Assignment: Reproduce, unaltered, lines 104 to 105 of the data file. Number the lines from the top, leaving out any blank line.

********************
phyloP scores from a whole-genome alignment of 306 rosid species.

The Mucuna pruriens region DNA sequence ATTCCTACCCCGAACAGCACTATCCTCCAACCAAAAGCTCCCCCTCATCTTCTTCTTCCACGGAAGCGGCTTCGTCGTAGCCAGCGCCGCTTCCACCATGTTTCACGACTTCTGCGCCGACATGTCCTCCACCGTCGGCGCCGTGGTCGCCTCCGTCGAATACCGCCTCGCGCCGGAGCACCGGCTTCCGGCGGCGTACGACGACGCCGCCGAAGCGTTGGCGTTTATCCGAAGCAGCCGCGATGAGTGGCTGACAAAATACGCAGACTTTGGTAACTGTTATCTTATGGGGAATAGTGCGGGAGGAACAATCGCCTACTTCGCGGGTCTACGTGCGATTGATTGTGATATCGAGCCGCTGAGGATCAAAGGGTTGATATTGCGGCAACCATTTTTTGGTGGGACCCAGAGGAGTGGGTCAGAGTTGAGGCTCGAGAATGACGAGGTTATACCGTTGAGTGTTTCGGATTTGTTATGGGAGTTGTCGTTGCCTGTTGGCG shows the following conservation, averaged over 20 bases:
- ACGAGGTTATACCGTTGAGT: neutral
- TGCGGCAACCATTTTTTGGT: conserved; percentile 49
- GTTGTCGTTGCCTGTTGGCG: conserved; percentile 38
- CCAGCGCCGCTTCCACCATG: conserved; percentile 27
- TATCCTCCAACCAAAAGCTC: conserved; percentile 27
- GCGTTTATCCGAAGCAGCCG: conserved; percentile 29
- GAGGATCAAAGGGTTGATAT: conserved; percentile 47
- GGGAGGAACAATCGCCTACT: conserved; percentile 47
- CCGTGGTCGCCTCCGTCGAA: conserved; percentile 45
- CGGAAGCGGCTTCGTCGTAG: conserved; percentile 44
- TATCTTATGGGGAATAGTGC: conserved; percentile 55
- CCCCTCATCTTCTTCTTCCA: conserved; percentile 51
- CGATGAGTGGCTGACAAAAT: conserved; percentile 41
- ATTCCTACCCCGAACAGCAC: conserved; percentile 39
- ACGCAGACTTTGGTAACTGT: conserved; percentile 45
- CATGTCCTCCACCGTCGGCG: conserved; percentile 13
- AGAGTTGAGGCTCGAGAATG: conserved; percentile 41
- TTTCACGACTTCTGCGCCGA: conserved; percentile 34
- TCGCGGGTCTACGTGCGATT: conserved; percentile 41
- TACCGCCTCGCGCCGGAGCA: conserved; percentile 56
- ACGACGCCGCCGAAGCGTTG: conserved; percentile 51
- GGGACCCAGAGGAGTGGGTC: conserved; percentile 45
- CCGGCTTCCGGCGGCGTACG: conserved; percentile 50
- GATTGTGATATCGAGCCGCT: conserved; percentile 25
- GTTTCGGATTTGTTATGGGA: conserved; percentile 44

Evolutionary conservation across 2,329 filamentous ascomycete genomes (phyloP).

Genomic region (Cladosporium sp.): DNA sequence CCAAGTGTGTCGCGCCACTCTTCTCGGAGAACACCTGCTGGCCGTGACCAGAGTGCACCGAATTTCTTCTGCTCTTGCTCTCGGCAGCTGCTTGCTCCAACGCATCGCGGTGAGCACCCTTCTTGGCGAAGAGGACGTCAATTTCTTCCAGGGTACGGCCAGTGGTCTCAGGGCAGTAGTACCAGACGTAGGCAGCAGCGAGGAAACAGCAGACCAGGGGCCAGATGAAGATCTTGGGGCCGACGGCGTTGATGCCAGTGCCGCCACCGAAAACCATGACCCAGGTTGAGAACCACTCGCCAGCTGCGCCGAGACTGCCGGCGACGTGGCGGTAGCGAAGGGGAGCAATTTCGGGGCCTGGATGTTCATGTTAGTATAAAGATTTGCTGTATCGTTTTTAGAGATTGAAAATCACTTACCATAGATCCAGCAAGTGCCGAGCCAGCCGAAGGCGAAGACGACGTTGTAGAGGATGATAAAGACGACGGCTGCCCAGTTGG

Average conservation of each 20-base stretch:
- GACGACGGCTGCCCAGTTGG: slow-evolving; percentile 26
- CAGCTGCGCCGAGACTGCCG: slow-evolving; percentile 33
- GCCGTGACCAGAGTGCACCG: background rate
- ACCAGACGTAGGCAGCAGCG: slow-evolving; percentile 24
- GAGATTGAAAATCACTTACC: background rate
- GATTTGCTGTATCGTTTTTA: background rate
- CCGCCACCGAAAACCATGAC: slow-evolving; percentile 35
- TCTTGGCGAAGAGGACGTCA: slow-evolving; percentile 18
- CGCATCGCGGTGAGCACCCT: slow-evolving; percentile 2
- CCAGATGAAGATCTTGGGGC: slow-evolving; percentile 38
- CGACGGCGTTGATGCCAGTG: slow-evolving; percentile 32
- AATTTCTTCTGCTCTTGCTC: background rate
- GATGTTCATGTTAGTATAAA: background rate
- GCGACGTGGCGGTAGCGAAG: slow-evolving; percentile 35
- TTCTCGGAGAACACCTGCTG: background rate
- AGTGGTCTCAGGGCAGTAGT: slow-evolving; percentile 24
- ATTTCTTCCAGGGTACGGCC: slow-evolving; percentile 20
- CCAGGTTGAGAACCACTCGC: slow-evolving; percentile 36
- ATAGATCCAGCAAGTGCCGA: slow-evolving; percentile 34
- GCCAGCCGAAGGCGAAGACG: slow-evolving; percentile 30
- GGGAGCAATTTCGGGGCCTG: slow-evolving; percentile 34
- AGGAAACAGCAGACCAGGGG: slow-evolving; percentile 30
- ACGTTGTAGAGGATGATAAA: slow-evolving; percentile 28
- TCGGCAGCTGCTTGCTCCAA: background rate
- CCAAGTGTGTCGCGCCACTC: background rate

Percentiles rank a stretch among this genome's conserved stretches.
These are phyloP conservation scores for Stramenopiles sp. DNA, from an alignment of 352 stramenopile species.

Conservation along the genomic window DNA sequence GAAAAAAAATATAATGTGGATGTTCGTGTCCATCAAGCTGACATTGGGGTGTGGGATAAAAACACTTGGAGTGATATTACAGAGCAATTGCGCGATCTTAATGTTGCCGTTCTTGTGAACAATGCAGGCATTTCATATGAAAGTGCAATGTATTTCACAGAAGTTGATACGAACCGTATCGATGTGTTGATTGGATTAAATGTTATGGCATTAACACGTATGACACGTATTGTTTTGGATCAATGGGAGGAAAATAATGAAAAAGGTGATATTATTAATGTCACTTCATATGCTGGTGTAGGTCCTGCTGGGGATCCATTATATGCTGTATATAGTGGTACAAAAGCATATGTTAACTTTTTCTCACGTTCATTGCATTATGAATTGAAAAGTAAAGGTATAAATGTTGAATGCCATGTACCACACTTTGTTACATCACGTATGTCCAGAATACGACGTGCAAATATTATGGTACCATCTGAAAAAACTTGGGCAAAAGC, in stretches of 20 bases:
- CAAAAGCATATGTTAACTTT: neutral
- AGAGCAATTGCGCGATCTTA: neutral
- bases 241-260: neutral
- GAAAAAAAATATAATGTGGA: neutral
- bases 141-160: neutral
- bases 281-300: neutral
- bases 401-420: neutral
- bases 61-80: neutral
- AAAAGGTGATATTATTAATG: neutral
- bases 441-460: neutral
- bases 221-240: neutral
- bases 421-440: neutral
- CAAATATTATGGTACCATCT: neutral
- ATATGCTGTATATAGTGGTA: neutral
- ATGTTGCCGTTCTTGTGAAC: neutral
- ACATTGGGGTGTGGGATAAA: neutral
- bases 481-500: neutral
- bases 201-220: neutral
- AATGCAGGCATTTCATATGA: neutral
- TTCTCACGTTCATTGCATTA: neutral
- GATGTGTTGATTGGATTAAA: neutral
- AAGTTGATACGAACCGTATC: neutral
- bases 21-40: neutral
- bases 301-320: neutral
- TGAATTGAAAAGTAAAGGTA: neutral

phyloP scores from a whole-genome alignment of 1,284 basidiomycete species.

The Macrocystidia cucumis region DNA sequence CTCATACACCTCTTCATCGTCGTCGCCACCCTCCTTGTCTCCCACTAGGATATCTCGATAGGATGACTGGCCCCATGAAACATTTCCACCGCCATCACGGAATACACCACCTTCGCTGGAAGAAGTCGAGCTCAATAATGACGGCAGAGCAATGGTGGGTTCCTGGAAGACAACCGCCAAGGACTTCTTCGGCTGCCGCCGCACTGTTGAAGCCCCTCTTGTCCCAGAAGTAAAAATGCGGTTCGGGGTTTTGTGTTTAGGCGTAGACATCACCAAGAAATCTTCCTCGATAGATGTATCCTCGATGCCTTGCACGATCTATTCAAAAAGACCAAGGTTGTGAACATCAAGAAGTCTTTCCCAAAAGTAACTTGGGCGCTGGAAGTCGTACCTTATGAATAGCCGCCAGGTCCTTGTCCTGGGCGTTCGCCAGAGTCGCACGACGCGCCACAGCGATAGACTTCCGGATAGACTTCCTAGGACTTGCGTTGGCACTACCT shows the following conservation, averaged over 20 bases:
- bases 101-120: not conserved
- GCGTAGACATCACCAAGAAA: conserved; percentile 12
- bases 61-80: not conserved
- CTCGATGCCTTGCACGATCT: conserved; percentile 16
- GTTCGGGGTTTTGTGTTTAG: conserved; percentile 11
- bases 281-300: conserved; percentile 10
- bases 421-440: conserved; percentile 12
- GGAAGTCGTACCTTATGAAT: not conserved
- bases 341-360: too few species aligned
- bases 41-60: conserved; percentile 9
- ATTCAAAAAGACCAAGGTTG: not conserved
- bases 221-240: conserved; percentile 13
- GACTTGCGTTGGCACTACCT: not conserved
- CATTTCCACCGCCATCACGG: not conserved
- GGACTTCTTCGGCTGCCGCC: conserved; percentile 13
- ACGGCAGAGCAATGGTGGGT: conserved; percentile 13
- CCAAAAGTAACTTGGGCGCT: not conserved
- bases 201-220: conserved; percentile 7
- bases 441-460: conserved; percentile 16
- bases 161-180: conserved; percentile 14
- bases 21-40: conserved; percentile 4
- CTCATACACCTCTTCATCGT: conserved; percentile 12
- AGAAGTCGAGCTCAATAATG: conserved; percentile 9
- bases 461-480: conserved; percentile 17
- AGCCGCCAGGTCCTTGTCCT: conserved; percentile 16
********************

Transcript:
- bases 441-460: conserved; percentile 16
- bases 161-180: conserved; percentile 14